November 14, 2019
Today I'm going to show you how to create a flounce for the hem of the Sabrina pencil skirt, although you can use this technique for any pattern! If you haven't already got the Sabrina pencil skirt pattern, you can buy it here. It comes in three different fit styles for different body shapes!
The video has step by step instructions, so check that out first, but there are more details below if you need them!
Mark in the seams on your pattern on all body pieces (please remember, on Sabrina, these are 1cm (⅜") on the side body seams, and 2cm (¾") on the side seams and centre back).
Mark where you want your design line to hit with a dash marked on each of the seams (you could do your flounce design line straight all the way around the body, but I decided to make it arc upwards slightly in the front.) my markings were 18.5cm from the bottom of the piece at centre front. Then 17.5cm at the side front, going down to 16cm at the side seam and then continuing at 16cm all the way to the centre back.
Overlap your pieces at the seam allowances, so you form one continuous strip along the hem. Join those dashes you marked onto the seams previously. Make sure your lines are nice and smooth, and be sure to square off at centre front and centre back, to avoid points or divots forming when the piece is mirrored. Also, delete the kick pleat, as our flounce will be providing the movement we need for walking.
Cut along the design line. Add seam allowance to your skirt pieces (1cm/ ⅜").
Reduce hem allowance on the bottom of the flounce. The original skirt is made with a 4cm 1.5" hem, which is not suitable for a curvy flounce, so we will reduce it down to 1.5cm (⅝"). This means we need to cut off 2.5cm (1").
Mark vertical lines on your flounce piece, 4cm (1.5") apart, and half that amount next to the centre front and centre back (because they are mirrored here, your spacing will be doubled). Slash your flounce pieces, leaving a hinge at the top. Open out until the side seams are perpendicular to the centre front and centre back, forming a half circle shape.
Note: I have taped in paper behind the slashed pattern so that you can easily visualise how the process works, but it is faster to just place your cut pattern on top of a fresh piece of paper, spread your pattern piece open, and then just draw around the edge on the fresh piece of paper to create your new pattern piece - no taping required!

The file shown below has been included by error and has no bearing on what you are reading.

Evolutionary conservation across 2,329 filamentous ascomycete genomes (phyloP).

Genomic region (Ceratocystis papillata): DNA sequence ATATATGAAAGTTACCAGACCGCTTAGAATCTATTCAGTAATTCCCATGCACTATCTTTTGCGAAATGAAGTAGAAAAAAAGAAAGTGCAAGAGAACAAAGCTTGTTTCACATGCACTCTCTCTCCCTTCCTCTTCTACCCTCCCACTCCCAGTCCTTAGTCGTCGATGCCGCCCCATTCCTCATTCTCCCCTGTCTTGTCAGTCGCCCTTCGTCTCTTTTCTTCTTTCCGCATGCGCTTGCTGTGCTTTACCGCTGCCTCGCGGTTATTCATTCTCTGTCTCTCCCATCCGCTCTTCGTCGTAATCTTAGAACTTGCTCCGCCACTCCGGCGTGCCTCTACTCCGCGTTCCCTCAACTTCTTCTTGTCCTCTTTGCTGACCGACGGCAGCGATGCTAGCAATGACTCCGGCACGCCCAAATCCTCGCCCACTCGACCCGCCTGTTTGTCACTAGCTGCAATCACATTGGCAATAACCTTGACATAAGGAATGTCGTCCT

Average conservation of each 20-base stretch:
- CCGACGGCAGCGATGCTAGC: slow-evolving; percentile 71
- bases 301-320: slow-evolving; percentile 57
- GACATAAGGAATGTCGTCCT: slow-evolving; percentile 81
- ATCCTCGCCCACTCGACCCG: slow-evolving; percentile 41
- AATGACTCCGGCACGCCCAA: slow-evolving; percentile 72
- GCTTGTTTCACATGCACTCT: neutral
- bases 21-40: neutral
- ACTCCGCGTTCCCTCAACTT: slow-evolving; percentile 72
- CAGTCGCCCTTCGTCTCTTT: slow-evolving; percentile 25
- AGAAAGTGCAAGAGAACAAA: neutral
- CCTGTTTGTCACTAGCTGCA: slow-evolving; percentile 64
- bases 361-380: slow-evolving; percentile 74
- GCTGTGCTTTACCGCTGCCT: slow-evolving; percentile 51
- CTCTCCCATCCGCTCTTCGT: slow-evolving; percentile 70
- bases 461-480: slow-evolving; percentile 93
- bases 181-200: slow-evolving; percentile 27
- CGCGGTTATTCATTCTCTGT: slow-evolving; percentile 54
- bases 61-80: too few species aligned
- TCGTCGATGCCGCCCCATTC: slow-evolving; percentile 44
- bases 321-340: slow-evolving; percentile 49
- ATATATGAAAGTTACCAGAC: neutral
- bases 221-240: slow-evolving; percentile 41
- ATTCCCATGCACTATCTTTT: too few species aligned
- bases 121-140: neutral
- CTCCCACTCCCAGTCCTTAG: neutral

Add seam allowance to the top of the flounce, and create a notch where the original seam join occurred, as well as at centre front and centre back! If you want to make sure you don’t get confused about front and back, make the back a double notch. Add cut on fold indicators too.
For the lining - you can sew the lining with no modifications and use the ‘easy’ construction method, as you have deleted the kick pleat.
Sew the seams of the skirt together as per the instructions. Sew the side seams of the flounces to each other, and sew the side seams of the skirt together. Also have the centre back of the skirt sewn. Then, last you will sew the seam that goes around the body to attach the flounce to the skirt. Basically the easy way to look at it is to ignore the flounce until right at the end, and treat it as the last step of sewing!
And here is the finished project! And again, the base pattern used for this pattern hack was our very own Sabrina pencil skirt.
I hope this tutorial gives you the confidence to try this fun little bit of patternmaking. Feel free to ask any questions you may have below. Happy sewing!
July 29, 2020
It's an exciting day for Adeline! We've just released a free update for the pattern, to give you even more versatility. And on a more practical note, there is also a small errata fix which has been addressed, so read on for that.
We'll start by celebrating the new look for Adeline - a sleeveless version of the bodice! This free update features bonus front and back bodice pattern pieces.
July 23, 2020
Get some inspiration, and some sewing tips!
The latest Adeline pics are here, so relax, make a cup of tea (if that's your jam), and enjoy reading about the different looks, fabrics, and sewing considerations.
July 15, 2020
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